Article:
Rewarding people once a year is no more rewarding: Sudhanshu Tewari, CEO Rewardz
There is no better way to build a successful organization without engaged employees. Engaged employees are the backbone of every successful organization. They are the ones who feel recognized for their time, their efforts and are motivated enough to give their best. Rewards and recognition play a crucial role in motivating and engaging employees. Today as technology is changing every aspect of the workplace, how can organizations better employ technology to reward and incentivize their employees?
In an exclusive interaction with People Matters, Sudhanshu Tewari, CEO of digital rewards marketplace Rewardz sheds light on the journey behind setting up Rewardz and the changing face of rewards and recognition in Southeast Asia.
You have a banking background. So what was the tipping point to start a rewards platform like Rewardz?
We started in 2012. Before that I was in JP Morgan, mostly involved in technology and building training platforms for the front office. Nicole my wife, comes from an HR background. She was struggling with some of the things which we do now-event management, organizing wellness events and she was doing a lot of it manually apart from her day to day job. She would come back and wish, “I wish there was a vendor that could help with this.” So that’s what the tipping point became for us. Also, I had reached a stage in the bank where one isn’t building things but doing a lot more spreadsheets. And since I love building things, so we both took the plunge.
In layman’s terms, how do you explain Rewardz? How does the product work?
We are primarily in the space of engagement and how we use technologies to drive engagement. Our primary market is employees and employee engagement. We incentivize even with the staff that might not be your direct sale staff or reseller. So we are also doing engagements or incentivization for customers and sales but still, primarily a big market is employee engagement. For that, we use incentive platforms as well as a lot of gamification.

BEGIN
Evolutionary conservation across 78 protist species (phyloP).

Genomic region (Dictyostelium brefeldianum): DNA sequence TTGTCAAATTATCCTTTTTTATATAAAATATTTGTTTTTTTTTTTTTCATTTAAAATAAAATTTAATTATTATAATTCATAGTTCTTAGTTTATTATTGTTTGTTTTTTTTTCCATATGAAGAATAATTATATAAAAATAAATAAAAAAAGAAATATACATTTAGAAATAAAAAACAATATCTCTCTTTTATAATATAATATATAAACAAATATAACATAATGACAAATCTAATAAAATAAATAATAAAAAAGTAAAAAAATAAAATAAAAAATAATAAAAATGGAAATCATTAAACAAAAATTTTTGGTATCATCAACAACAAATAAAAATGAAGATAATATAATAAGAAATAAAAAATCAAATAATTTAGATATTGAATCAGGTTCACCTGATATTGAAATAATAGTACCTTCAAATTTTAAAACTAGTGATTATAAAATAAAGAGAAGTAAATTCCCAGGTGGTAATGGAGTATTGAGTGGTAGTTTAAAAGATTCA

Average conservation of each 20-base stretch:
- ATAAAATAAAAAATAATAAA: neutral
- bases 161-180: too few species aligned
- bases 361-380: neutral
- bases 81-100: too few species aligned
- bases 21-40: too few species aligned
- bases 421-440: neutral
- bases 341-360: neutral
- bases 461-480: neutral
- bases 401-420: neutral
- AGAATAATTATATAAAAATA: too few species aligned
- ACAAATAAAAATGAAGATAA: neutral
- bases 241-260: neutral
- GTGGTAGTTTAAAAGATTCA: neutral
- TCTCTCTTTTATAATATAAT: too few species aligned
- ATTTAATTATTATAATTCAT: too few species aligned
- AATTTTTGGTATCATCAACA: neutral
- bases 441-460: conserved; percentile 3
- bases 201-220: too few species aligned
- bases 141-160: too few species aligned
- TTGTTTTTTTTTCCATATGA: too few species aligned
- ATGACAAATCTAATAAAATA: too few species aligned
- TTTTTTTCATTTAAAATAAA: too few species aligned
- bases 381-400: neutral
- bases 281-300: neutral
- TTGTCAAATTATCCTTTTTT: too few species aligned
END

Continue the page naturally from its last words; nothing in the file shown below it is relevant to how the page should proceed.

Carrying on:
These are two tools we use to drive engagement. We have one product that is wellness focused, we call it Flabulous where we use all the latest wellness technology to track your steps, activities, sleep incentivize people to be healthy, reward them for it, and organize fun challenges all throughout the year. The other product is called Cerra which is to connect, engage, reward, recognize and appreciate. So this a total reward recognition platform where wellness is still a part of it but you can reward your employees for anything.
Who can reward through the platform? Is it just the company that rewards the employees? Are these money based rewards?
Both supervisors, as well as peers, can reward employees. For instance, if an employee completed a LinkedIn learning module, he too can be rewarded. So we can configure the platform in any sort of rewarding mechanism which the company wants. The UI can be changed completely according to each company’s requirements.
The platform is configured such that the company buys points with us and then peers, supervisors, and employees get points which are almost equivalent to cash. So with these points, they can redeem their daily grocery vouchers or taxi vouchers.
What has been the traction like for you in terms of number of clients and countries where Rewardz is used?
Our HQ is in Singapore. We next launched in Dubai which is a decent market for us now and we have an office in Malaysia now, so these three are business entities. Our tech office is in India, so Bengaluru is our back office. From these offices, we can roll out our product in 12 countries such as Indonesia, Thailand, Philippines etc. even though we don't have a local office. In all, we have 120 clients. Most of our clients are from medium to large organizations, with more than 200 employees.
What initial challenges did you face when you launched Rewardz and approached these organizations? How open were they to the concept?
It was easier to sell to MNCs who understand and see their overseas markets and can follow it. Again, I think compared to Malaysia, Singapore was the easier market. HR has huge budgets and mandates here and people want to do things in wellness; the government here is also focused on wellness. When we started selling Flabulous two years back, there was a huge focus from the Health promotion board to drive wellness agenda across corporates. In Dubai, two years later, the same thing is happening. Wellness is a very huge agenda of the Dubai government as well but it’s like two years behind Singapore.